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GOP Congressman: Trump Losing Me on Foreign Policy


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A few days before the 2000 elections, I hosted the Duncan Family Barbecue at the Knoxville Civic Coliseum, which aside from free food, always features bands, choirs, and top names from the Country music and Oldies worlds, drawing upwards of 10,000 people.

Governor George W. Bush, then the Republican Presidential nominee, walked out to the podium to the sound of the University of Tennessee Pep Band. After his speech, I walked him back to his vehicle parked in the bowels of the coliseum, and I told him “Governor, you are going to carry Tennessee.” He replied: “If I do, I will win the election,” and that is exactly what happened.

Later that night, one of my sons said, “Dad, I have never heard you so excited as when you said, “The next President of the United States!” when introducing Gov. Bush. In truth, I was excited, primarily because Gov. Bush said almost every day on the campaign trail that what we needed was a more humble foreign policy and we should not be in the business of nation building.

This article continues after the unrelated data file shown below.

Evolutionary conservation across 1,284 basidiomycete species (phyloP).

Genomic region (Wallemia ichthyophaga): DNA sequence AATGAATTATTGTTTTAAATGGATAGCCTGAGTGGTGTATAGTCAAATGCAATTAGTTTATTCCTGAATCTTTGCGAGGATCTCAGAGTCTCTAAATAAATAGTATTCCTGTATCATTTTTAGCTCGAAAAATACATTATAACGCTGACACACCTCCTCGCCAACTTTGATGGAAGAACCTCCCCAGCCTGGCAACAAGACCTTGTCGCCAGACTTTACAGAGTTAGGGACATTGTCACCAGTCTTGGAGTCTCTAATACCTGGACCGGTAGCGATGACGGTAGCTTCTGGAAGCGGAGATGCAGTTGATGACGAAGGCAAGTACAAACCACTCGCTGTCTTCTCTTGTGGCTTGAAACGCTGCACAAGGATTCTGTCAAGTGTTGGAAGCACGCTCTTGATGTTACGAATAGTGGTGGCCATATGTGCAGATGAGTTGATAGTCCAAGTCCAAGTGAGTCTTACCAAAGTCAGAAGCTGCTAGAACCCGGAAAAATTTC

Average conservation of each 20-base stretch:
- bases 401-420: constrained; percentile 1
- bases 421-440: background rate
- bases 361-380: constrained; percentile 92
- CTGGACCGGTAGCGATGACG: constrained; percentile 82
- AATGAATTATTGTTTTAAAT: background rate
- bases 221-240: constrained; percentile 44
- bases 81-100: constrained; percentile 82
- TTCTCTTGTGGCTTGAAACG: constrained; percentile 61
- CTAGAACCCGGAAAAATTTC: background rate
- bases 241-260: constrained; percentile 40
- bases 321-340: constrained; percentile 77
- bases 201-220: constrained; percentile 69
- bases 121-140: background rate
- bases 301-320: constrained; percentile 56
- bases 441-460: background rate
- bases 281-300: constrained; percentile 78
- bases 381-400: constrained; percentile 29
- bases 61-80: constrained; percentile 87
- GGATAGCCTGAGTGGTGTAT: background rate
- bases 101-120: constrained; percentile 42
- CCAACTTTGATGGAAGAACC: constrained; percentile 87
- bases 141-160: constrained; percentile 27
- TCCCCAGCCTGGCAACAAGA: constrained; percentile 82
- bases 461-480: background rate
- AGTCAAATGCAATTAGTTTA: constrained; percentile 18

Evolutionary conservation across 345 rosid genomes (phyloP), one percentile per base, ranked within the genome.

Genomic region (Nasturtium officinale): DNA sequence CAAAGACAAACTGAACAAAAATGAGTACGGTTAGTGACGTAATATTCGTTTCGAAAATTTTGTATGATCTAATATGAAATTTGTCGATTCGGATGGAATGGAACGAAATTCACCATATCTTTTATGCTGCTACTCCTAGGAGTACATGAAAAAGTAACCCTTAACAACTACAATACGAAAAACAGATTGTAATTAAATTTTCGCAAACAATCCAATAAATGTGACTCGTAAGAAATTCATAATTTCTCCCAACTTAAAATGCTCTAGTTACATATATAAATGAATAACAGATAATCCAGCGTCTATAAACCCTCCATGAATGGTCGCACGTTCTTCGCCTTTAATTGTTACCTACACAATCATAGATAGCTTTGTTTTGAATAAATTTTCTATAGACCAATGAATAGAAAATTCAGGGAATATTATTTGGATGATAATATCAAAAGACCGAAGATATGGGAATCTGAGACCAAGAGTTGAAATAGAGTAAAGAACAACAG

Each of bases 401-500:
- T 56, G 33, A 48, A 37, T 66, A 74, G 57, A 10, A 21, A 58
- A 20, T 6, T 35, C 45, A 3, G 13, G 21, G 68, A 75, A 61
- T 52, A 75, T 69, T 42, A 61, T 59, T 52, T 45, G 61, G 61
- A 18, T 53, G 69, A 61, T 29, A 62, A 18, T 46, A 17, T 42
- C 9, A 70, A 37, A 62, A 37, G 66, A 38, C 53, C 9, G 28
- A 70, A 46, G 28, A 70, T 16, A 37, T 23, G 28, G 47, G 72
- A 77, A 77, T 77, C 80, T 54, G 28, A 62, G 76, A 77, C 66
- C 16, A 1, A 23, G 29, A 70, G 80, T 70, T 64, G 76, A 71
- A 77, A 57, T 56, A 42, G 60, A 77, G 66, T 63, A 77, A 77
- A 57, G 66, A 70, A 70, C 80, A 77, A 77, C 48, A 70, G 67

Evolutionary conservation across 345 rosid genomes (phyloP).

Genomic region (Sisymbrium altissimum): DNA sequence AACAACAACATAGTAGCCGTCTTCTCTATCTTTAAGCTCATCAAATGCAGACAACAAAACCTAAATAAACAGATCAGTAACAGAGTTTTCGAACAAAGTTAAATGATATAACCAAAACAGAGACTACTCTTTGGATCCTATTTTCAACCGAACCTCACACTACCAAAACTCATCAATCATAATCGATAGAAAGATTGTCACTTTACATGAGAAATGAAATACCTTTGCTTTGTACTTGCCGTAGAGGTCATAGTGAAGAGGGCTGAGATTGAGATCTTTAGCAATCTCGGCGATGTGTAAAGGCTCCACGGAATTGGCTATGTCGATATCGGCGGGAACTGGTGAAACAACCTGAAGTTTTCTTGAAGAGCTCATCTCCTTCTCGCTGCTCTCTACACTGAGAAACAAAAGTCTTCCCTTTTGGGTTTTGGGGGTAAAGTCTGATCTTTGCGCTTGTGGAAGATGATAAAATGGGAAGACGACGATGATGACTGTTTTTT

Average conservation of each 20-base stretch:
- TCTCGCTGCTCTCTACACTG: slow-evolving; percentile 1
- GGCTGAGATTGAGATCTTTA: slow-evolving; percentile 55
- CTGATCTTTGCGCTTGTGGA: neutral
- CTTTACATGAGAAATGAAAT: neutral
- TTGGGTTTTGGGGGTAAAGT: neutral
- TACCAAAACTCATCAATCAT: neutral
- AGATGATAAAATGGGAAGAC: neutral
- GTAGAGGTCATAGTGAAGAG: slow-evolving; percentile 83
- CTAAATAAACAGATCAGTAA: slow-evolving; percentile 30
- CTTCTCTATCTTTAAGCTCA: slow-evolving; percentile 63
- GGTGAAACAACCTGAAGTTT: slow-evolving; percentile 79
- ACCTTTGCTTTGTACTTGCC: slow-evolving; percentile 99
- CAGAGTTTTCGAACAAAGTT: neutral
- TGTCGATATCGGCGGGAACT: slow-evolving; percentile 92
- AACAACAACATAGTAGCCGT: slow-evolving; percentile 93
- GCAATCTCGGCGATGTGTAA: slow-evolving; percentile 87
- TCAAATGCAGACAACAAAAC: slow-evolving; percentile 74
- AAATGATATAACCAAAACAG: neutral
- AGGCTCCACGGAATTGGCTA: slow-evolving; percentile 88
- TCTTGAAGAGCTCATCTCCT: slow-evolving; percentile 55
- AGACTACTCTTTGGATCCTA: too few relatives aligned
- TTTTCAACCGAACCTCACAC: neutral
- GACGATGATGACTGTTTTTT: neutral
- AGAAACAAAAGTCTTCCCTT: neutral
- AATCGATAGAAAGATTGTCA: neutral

That didn’t last. President Bush did almost nothing to rein in federal spending, supported No Child Left Behind and other big government initiatives, and in response to the 9/11 attacks, caved to the prevailing neoconservative interventionist foreign policy in Washington.

Columnist George Will once wrote that the neocons were “magnificently misnamed” and were really “the most radical people in this City.” After 16 years of failed war policies, it could be said that they were also the worst people Bush could have turned to in crisis.

Now, disappointment is settling in once again. I was one of the earliest members of Congress to endorse then-candidate Trump. I did it primarily because he seemed to be the least-hawkish of all the Republicans running for President. As a result, I was one of six members of the House, (along with Sen. Jeff Sessions, R-AL.) who was invited to the Mayflower Hotel in Washington to hear Mr. Trump’s first major foreign policy speech on April 27, 2016.

That speech was filled ideas and sentiments that could have been taken straight from the pages of the American Conservative Magazine.

It was a non-interventionist, anti-nation-building, America First speech.

Read the rest of the article at The American Conservative.
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